From the Desk - Davening in Alaska
Shalom Friends! I hope that those of you in Montreal are coping with this crazy weather!! Last Sunday, the Bar Mitzvah group enjoyed a wonderful experience - at Papermans! Some of the families were a little surprised to hear about this feature of our Bar Mitzvah program but, by the end of the tour, there was not one person who didn't appreciate what a valuable experience this was. We were very privileged to be led on the tour by Ross Paperman. Through his many remarkable anecdotes and reflections, Ross impressed on all of us the importance of honouring the deceased and finding strength and hope in the face of pain. Most particularly, he emphasized that being Jewish entails a sense of responsibility and community. I can't think of a better preparation for becoming a Jewish adult than this experience. We are grateful to Papermans not only for the essential service they perform in the community, but also for helping us to succeed in our mission of honouring our heritage and building for the future.
Next Shabbat (February 23rd) is another special Kehillah Shabbat at Beth Ora. This is the Shabbat on which we honour the women of our community. Don't let the weather hold you back - come along and join us for a special Shabbat full of communal participation and special surprises in honour of the Beth Ora women! If you know of any of friends who might like to come along for this special Shabbat, don't be shy to invite them! Wishing you all a good week and Shabbat Shalom, Rabbi Anthony and Carly Knopf Dovid, Rachelli, Yehuda and Avrami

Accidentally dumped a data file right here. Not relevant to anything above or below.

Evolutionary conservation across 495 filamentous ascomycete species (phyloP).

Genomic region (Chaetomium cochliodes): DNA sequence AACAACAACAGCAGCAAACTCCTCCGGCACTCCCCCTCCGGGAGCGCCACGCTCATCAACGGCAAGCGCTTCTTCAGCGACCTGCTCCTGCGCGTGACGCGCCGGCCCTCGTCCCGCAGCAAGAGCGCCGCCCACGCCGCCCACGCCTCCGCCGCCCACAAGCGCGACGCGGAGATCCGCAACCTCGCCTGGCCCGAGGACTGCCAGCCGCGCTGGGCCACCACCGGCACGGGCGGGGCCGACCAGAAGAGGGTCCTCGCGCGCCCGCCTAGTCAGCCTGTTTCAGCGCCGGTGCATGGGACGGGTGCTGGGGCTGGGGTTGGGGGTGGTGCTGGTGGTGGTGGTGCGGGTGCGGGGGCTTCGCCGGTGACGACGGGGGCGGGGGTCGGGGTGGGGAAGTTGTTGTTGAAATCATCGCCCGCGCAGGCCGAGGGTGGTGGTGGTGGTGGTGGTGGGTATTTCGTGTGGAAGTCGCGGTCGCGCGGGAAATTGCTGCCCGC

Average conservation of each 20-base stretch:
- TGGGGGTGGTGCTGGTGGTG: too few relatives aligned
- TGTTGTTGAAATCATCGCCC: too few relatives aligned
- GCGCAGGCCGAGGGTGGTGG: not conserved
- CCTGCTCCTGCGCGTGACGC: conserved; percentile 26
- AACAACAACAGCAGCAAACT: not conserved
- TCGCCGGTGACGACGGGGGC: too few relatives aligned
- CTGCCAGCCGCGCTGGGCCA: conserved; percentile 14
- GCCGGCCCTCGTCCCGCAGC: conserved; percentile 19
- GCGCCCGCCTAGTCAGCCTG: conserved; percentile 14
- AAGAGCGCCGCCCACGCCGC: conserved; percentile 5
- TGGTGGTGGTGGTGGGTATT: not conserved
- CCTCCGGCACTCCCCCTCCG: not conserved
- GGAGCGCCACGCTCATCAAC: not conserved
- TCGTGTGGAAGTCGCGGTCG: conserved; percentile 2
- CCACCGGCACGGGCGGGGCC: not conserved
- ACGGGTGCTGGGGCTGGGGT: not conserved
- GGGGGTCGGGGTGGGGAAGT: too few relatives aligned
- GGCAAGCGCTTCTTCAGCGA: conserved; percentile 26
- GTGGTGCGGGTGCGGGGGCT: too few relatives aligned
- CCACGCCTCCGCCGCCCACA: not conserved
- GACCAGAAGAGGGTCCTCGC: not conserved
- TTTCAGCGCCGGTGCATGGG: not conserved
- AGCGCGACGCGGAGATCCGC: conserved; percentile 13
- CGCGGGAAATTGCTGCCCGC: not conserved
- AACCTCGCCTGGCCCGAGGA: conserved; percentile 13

What's the Deal with... Davening in Alaska? For the last few weeks at Seuda Shlishit, we have been discussing some of the laws about when men put on their tallit and tefillin and the earliest time for saying the Shacharit morning prayers. These calculations tend to depend on how much natural light there is outside. Specifically, the most relevant times are Alot Hashachar (dawn, when we have the first rays of light), Makir et chavero (the time at which there is enough natural light to recognise an acquaintance) and neitz hachama (sunrise). In response to all this, Parness Bitton asked what one does in places where there is sunlight all the time? In short, what's the deal with davening in Alaska? In answering this question, I benefited from an article written by Rabbi Dovid Heber for the Star- K Kashrut agency. To clarify the question with regard to specific locations: In parts of Alaska, and other locations north of the Arctic Circle, there are periods of time during the Winter when the sun never rises. If the sun doesn't rise, can one still pray Shacharit? There are a number of responses to this question:
Rabbi Chaim Elazar Spira (1868-1937, Ukraine) says that there are doubts regarding the appropriate time for davening in these places. This, coupled with issues relating to Shabbat observance in such places which we have discussed in the past, leads him to advise that one should not live or visit these locations during the months when the sun is always up or down.
Rabbi Israel Lipschitz (1782-1860, Danzig) writes that, at the North Pole, one should use the times for davening based on the location from where he came.
Rabbi Yosef Hayyim (1835-1909, Baghdad) held that, when the sun is above the horizon for 24 hours, or it is completely dark for 24 hours, 6:00 am is considered sunrise. In the "morning", one wears tallit and tefillin and davens Shacharit.
The contemporary Jerusalemite, Rabbi Moshe Sternbuch argues that in the Winter, when the sun is below the horizon, the new halachic day begins when the sun is closest to the horizon (usually around noon). In Polar regions, on a day in the Winter when it remains completely dark with no sunlight for 24 hours, one cannot pray Shacharit since there is no daylight!